67. The Government submitted that in availing itself of its right to make a derogation from the Convention, Turkey had not breached the provisions of the Convention. In that context, they noted that there had been a public emergency threatening the life of the nation on account of the risks caused by the attempted military coup and that the measures taken by the national authorities in response to the emergency had been strictly required by the exigencies of the situation.

68. The applicant submitted that the notice of derogation could not be interpreted in such a way as to limit his rights and freedoms on account of articles he had written long before the attempted military coup.

69. The Commissioner for Human Rights did not make any comments about the notice of derogation from the Convention in his intervention.

70. The Special Rapporteur stated that if the circumstances justifying the declaration of a state of emergency ceased to exist, individuals’ rights could no longer be restricted in connection with the aforementioned derogation.

71. The intervening non-governmental organisations submitted that the Government had not shown that there was currently a public emergency threatening the life of the nation. They contended in addition that the applicant’s initial and continued pre-trial detention could not be regarded as strictly required by the exigencies of the situation.

    1. 4.02 B. The Court’s assessment

72. The Court considers that the question thus arising is whether the conditions laid down in Article 15 of the Convention for the exercise of the exceptional right of derogation were satisfied in the present case.

73. In this connection, the Court notes firstly that the notice of derogation by Turkey, indicating that a state of emergency has been declared in order to tackle the threat posed to the life of the nation by the severe dangers resulting from the attempted military coup and other terrorist acts, does not explicitly mention which Articles of the Convention are to form the subject of a derogation. Instead, it simply announces that “measures taken may involve derogation from the obligations under the Convention”. Nevertheless, the Court observes that none of the parties have disputed that the notice of derogation by Turkey satisfied the formal requirement laid down in Article 15 § 3 of the Convention, namely to keep the Secretary General of the Council of Europe fully informed of the measures taken by way of derogation from the Convention and the reasons for them. Accordingly, it is prepared to accept that this formal requirement has been satisfied.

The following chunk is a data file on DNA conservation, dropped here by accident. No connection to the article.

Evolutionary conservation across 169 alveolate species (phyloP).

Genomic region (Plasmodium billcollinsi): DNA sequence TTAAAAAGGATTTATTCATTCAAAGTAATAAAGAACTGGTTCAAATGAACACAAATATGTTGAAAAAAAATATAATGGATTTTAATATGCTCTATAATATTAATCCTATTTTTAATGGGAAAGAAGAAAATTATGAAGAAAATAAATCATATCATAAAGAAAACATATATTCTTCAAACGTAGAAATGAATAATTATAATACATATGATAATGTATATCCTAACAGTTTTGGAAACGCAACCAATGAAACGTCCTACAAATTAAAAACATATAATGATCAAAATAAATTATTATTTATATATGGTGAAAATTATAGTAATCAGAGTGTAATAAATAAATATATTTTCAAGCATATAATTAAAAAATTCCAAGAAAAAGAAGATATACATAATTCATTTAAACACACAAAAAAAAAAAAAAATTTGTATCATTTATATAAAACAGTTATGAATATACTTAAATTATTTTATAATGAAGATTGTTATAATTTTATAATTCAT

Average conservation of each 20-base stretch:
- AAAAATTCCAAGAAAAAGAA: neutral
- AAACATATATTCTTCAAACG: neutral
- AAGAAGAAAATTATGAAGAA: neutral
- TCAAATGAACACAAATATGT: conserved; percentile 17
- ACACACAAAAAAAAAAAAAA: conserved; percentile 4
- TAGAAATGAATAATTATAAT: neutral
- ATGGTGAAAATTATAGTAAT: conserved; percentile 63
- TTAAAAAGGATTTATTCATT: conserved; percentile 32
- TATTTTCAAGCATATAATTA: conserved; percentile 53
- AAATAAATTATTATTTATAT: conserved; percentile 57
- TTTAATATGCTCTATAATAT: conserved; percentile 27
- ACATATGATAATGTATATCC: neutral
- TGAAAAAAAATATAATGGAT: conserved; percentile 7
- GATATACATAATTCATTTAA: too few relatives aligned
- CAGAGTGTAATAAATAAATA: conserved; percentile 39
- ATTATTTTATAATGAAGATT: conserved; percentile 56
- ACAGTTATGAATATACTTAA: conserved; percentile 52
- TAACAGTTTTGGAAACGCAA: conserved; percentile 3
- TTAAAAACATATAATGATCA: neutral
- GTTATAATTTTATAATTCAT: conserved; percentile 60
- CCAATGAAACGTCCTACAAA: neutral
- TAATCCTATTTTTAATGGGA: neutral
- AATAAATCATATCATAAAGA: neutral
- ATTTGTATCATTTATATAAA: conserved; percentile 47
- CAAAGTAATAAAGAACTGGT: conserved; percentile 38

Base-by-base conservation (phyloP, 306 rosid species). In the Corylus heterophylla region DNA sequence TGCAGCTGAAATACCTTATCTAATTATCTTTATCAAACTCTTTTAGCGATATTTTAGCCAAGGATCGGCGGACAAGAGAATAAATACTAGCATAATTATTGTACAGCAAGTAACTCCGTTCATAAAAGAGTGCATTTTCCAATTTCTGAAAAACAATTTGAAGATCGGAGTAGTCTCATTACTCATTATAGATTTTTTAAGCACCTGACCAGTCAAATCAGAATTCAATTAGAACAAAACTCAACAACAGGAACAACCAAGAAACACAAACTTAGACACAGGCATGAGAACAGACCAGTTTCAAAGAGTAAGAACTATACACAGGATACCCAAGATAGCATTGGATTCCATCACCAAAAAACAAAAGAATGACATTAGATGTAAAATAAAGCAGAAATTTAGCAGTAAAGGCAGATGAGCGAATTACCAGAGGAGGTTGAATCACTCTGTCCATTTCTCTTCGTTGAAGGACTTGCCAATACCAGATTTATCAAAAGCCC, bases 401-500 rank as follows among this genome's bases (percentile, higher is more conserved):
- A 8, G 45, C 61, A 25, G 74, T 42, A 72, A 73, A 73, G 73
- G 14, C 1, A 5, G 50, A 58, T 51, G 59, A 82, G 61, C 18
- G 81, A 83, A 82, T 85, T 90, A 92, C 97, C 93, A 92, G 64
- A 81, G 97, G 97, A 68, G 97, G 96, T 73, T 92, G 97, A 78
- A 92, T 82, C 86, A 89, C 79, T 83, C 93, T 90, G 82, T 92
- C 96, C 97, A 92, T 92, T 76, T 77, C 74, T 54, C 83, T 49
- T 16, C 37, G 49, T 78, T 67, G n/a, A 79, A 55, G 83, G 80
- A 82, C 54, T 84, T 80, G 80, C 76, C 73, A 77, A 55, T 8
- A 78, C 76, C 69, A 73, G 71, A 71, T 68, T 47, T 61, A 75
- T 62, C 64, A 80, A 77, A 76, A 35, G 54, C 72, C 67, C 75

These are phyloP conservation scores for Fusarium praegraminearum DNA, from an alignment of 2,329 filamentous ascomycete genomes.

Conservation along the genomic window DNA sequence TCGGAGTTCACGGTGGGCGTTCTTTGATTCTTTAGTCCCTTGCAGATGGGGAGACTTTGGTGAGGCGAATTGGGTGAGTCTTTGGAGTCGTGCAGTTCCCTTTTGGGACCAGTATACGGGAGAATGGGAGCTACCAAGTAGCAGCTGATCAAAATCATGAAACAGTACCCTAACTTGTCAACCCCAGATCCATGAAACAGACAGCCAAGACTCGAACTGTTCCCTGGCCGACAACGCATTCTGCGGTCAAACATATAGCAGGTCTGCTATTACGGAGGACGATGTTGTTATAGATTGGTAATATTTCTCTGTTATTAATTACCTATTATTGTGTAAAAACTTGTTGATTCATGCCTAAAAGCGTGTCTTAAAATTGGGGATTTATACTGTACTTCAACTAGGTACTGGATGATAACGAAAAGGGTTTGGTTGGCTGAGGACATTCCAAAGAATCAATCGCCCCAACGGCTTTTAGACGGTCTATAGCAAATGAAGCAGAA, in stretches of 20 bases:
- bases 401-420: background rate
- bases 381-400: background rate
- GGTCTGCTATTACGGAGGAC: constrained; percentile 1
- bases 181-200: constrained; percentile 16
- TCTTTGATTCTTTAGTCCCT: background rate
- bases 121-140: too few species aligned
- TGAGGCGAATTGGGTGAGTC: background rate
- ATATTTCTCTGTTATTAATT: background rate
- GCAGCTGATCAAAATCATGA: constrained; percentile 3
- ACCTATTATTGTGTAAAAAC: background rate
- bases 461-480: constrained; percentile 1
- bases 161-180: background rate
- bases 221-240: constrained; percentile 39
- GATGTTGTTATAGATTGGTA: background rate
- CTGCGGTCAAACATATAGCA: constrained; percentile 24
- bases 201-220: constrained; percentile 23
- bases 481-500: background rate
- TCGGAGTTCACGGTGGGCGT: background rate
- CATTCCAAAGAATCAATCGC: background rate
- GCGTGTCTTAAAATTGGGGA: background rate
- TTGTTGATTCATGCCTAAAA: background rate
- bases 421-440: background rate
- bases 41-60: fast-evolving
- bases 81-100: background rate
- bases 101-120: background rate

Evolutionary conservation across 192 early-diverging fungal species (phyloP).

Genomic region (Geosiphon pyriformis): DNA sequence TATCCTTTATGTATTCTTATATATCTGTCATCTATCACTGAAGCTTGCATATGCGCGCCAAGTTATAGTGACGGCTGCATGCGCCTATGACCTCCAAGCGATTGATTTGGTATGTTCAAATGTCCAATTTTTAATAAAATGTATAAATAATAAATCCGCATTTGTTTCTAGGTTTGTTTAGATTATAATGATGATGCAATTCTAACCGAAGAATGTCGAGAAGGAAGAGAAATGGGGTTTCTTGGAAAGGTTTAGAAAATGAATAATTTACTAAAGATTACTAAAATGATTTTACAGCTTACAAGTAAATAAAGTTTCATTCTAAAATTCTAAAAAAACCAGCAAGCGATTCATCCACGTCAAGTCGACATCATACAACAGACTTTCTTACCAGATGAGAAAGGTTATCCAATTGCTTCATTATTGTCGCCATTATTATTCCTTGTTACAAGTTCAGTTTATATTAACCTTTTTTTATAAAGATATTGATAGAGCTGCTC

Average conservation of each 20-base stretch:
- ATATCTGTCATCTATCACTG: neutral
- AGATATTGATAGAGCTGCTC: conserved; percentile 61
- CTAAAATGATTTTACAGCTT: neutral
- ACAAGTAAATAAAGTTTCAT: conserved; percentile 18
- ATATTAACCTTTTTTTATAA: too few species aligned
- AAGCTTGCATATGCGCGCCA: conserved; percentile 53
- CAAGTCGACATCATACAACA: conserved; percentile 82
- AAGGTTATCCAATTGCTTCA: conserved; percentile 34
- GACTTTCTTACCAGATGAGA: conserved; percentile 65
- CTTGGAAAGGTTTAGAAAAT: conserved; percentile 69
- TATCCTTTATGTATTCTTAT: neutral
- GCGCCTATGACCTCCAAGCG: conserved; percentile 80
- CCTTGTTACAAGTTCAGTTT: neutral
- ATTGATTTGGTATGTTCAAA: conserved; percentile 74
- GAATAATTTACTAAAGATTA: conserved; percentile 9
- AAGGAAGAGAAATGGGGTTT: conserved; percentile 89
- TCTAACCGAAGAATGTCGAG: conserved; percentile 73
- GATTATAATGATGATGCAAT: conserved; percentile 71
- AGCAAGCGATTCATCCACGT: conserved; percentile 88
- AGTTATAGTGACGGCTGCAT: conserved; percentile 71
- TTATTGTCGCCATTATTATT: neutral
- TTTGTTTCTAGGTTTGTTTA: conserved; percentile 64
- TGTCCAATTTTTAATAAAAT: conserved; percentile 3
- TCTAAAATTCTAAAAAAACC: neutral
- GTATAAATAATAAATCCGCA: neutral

74. The Court further notes that under Article 15 of the Convention, any High Contracting Party has the right, in time of war or public emergency threatening the life of the nation, to take measures derogating from its obligations under the Convention, other than those listed in paragraph 2 of that Article, provided that such measures are strictly proportionate to the exigencies of the situation and that they do not conflict with other obligations under international law (see Lawless v. Ireland (no. 3), 1 July 1961, § 22, p. 55, Series A no.3).